State to cover full matching funds for FEMA grants

HOUGHTON — The state of Michigan announced Friday it will cover up to $7.4 million in matching funds — the full amount needed — for flood-battered Upper Peninsula communities receiving grants from the Federal Emergency Management Agency’s (FEMA) public assistance programs.

Under preliminary estimates, public agencies in Gogebic, Houghton and Menominee counties are eligible for $30 million in relief. A federal disaster was declared for the three counties following the June 17 storms and flash flooding.

Agencies receiving FEMA grants must match 25 percent of the funds. Gov. Rick Snyder authorized covering half the match in September. On Friday, Snyder upped the state contribution to the full 25 percent, citing the burden even the halved cost would impose on cash-strapped rural communities.

“The June disaster had a significant financial impact on the affected communities in the Upper Peninsula. We are committed to ensuring our residents are provided the resources necessary to help get them back on their feet,” Snyder said in a release. “With the state taking on the cost of the entire match, the communities won’t have such a significant burden on their budgets from this natural disaster.”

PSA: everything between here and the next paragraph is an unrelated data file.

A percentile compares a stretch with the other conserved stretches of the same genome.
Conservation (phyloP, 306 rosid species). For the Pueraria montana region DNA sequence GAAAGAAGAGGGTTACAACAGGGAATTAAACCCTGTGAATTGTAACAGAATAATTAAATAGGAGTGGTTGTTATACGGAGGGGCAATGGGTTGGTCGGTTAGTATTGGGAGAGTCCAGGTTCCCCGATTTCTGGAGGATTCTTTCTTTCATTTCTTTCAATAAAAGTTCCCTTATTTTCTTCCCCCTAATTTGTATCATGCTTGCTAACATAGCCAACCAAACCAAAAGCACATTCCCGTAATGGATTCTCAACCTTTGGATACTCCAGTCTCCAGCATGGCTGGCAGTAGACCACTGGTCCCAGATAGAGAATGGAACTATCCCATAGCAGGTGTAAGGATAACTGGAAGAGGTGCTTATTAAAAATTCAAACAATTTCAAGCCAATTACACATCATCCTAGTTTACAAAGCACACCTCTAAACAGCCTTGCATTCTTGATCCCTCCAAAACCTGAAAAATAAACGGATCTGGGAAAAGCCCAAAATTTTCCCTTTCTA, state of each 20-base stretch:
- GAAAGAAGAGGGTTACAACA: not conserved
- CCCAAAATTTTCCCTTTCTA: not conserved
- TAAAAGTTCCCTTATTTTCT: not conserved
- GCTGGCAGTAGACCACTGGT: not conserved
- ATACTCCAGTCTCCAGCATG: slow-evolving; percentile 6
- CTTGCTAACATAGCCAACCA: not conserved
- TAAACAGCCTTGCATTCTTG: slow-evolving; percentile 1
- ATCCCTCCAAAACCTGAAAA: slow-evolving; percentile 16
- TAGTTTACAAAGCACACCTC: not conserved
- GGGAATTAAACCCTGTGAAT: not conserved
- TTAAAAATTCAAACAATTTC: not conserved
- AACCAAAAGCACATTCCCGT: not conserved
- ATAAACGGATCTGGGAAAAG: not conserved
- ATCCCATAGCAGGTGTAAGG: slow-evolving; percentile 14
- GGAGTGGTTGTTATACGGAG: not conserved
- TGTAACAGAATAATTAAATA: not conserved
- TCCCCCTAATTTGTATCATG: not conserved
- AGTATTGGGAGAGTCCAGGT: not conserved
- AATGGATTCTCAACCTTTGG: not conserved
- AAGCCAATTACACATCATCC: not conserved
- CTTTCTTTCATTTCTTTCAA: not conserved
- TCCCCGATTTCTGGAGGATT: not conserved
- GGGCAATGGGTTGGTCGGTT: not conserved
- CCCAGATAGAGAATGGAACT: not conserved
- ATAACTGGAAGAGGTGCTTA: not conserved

Locally, the money will assist entities that are still repairing damage to federal aid routes, said Hancock City Manager Glenn Anderson.

The Road Commission’s original match requirements were around $7 million, said Road Engineer Kevin Harju — nearly the commission’s annual budget. After the full matches from the state for FEMA money, that amount is down to $3 million.

“We’ve been trying to complete work as fast as we can due to the limited construction season, and trying to work on how we’re going to fund the match requirements,” Harju said. “Now we won’t have to worry about not being able to do some of the repairs on the FEMA-eligible projects.”

With only Federal Highway Administration matches left, Hancock’s local share for repairs dropped Friday from $1.6 million to $670,000.

“To have the state pay all of the FEMA match is a significant relief for all local governments, and a significant step by the governor,” Anderson said.

At a 12.5 percent share, Houghton had to pay about $1.5 million in local costs, said City Manager Eric Waara. That has been reduced to $500,000 on major street work.

“We still have our Federal Highway (Administration) stuff to contend with, and a lot of the unreimbursable costs we’ve incurred, but this match for the construction work itself is definitely a shot in the arm,” he said. “We can forge ahead with some confidence.”

MONDAY: Officials representing Copper Country communities traveled to Lansing recently and convinced state officials to assume the local match for federal disaster assistance.

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